Tell us what you want to know: We know that the process of reopening schools in California has been interrupted, fragmented, uneven and confusing. There is a lot of flow, and we want to help you sort it out. If you are a parent or educator (or both), please email your questions to us at CAtoday@nytimes.com. We will respond to some of them.

Read all articles from The Times cover of the school reopening here.


  • Gov. Gavin Newsom said the state is revamping its vaccination efforts and that more doses would go to the central valley, which has been criticized by the pandemic. [The Bakersfield Californian]

  • It started with a hot mic moment, in which there were jokes about parents wanting their kids to go back to school so they would be free to smoke weed. Then the entire Oakley Union Elementary school district board quit. [The New York Times]

  • In his latest reform move, Los Angeles District Attorney George Gascon, seeks information on agents with a history of misconduct that could affect their credibility in court. [The Los Angeles Times]

  • Following the passage of proposition 22, companies hope to leverage their advantage and use the model to convert millions of additional jobs into employment contracts. [Bloomberg]

Learn more about the fight for Proposition 22. [The New York Times]

  • “If the studios wanted to kill the Golden Globes, they could do it overnight,” a source said. “But everyone likes to receive an award.” The Hollywood Foreign Press Association is criticized again – for breaches of ethics and automation rules. [The Los Angeles Times]

  • California almond blossom, the world’s largest pollination event, has begun. [The San Luis Obispo Tribune]


California Today goes live at 6:30 a.m. PT on weekdays. Tell us what you want to see: CAtoday@nytimes.com. Have you been forwarded this email? Sign up for California Today here and read each edition online here.

Jill Cowan grew up in Orange County, graduated from UC Berkeley and has reported statewide, including the Bay Area, Bakersfield and Los Angeles – but she always wants to see more. Follow us here or on Twitter.

California Today is edited by Julie Bloom, who grew up in Los Angeles and graduated from UC Berkeley.

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Pet food recall extended after 70 dogs died

A pet food company has expanded its voluntary recall of several dry food products after more than 70 dogs died and 80 more became ill, likely from ingesting deadly levels of a mold toxin, a said the Food and Drug Administration.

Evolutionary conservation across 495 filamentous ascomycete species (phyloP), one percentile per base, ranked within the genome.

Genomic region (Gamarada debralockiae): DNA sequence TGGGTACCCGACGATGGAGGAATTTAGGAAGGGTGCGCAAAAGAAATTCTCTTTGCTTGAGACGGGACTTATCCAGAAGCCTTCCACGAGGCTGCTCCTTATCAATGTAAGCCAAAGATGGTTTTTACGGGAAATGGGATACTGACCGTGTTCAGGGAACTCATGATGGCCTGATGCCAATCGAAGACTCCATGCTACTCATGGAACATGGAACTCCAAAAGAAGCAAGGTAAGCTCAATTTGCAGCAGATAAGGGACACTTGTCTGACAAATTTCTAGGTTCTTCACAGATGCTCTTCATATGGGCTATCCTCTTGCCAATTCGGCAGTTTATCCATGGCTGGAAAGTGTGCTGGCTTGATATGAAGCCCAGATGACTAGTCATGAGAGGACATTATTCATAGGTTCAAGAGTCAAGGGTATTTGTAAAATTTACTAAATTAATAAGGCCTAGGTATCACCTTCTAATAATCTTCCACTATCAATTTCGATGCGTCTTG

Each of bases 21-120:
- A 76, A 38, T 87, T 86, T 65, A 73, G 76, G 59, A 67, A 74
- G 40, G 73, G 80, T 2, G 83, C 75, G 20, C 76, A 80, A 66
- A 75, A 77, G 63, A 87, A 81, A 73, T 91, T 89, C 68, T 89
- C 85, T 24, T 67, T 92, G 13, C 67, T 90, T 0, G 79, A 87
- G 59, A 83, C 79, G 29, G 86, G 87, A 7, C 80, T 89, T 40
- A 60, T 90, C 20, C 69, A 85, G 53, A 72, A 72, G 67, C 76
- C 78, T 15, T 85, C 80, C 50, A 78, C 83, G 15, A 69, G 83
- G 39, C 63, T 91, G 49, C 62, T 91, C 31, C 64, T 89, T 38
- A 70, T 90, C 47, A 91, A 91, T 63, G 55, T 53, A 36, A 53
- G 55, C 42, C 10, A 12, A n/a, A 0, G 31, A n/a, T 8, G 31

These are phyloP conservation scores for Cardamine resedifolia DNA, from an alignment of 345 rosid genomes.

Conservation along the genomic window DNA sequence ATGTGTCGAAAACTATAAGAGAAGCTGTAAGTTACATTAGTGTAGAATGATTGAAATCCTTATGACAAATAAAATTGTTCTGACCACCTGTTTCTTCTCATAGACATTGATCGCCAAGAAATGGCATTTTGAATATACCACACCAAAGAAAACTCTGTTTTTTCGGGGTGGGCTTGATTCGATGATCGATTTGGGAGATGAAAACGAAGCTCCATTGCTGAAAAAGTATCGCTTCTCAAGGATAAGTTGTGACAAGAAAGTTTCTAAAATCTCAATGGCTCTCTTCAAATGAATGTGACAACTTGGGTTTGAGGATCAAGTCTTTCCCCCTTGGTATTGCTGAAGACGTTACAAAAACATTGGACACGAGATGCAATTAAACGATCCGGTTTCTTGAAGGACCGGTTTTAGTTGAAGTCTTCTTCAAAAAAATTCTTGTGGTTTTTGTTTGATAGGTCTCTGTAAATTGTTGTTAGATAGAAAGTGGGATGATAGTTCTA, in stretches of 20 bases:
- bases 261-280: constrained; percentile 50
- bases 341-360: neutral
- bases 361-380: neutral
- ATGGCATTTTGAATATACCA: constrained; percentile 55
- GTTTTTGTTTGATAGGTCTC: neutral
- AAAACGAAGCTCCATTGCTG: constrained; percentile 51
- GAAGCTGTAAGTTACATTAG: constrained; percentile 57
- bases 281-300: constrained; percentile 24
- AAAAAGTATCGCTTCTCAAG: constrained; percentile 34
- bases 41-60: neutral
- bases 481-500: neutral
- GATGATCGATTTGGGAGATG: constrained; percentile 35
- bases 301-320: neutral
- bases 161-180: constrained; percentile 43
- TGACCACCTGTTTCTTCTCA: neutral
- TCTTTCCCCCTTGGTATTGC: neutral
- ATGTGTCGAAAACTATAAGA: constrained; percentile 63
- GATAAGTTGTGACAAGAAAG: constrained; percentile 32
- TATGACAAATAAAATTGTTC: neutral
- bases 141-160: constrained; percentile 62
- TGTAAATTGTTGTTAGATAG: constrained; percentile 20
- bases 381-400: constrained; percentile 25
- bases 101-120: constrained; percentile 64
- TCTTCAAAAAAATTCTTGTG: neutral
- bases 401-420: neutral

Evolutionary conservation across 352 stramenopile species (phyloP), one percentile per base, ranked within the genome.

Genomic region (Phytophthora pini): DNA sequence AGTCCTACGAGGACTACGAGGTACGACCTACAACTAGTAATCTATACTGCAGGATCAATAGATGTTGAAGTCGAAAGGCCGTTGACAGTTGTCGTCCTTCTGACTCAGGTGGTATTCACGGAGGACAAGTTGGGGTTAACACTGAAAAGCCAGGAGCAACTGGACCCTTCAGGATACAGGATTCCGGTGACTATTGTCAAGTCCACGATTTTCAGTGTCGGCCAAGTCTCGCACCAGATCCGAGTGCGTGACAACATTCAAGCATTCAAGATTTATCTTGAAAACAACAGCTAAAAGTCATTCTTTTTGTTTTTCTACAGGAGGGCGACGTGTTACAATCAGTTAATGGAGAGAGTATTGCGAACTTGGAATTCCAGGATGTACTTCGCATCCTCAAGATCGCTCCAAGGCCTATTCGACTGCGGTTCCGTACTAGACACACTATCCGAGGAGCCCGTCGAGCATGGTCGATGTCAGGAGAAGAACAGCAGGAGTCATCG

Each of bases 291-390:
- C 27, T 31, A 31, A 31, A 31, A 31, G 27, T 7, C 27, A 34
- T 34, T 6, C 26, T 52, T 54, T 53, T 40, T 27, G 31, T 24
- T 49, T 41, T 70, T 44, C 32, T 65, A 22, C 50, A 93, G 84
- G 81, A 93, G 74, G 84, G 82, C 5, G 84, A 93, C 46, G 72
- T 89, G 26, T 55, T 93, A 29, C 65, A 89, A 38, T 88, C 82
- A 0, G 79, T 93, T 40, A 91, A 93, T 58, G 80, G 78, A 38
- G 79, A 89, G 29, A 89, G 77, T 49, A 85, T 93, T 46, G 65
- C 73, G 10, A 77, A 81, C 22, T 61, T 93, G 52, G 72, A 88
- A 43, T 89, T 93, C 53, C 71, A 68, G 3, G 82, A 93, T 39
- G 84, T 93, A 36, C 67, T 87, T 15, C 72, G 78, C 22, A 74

Midwestern Pet Foods Inc. of Evansville, Indiana, first issued a voluntary recall in late December after tests on certain products showed aflatoxin, produced by the mold, to exceed acceptable levels, the company said. FDA.

At that time, the FDA was alerted to reports that at least 28 dogs had died and eight more had become ill after consuming the recalled pet food.

The expanded recall, which the company announced on Monday, includes additional corn-based dry and cat food products that expire on or before July 9, 2022.

The FDA said in a statement that it is “issuing this advisory to educate the public about the potentially fatal levels of aflatoxins in Midwest Pet Food products that may still be on store shelves, online, or in homeowners’ homes. ‘animals”.

The products include Sportmix, Pro Pac Originals, Splash, Sportstrail and Nunn Better dry dog ​​and cat food, which Midwestern Pet Foods produces in Oklahoma and distributes nationally to retail stores and online.

Retailers were instructed not to sell or give away the recalled products and to contact customers who had purchased the products, if possible.

“As a fourth generation family business, Midwestern Pet Foods has been committed to ensuring that our products are safe and nutritious for almost 100 years,” the company said in a statement. “Until recently, throughout our long history, we have never had a product recall.”

The company said it was extending the recall “out of caution.” The FDA said its investigation is ongoing and not all suspected cases of aflatoxin poisoning have been confirmed by lab tests.

Aflatoxin is produced by the mold Aspergillus flavus, which can grow on corn and grains used as ingredients in pet foods, the FDA said. At high levels, the toxin can cause illness or death in pets, or cause liver damage without symptoms, the department said. The toxin, he says, can still be present even if there is no visible mold.

Signs of aflatoxin poisoning in a pet can include laziness, loss of appetite, vomiting, jaundice, or diarrhea, the FDA said.

Although no illness has been reported in humans or cats, and there is no evidence that pet owners who handle foods containing aflatoxin are at risk of poisoning, FDA has suggested that they wash their hands after handling their pet’s food.

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Sportmix pet food recall issued after 28 dogs died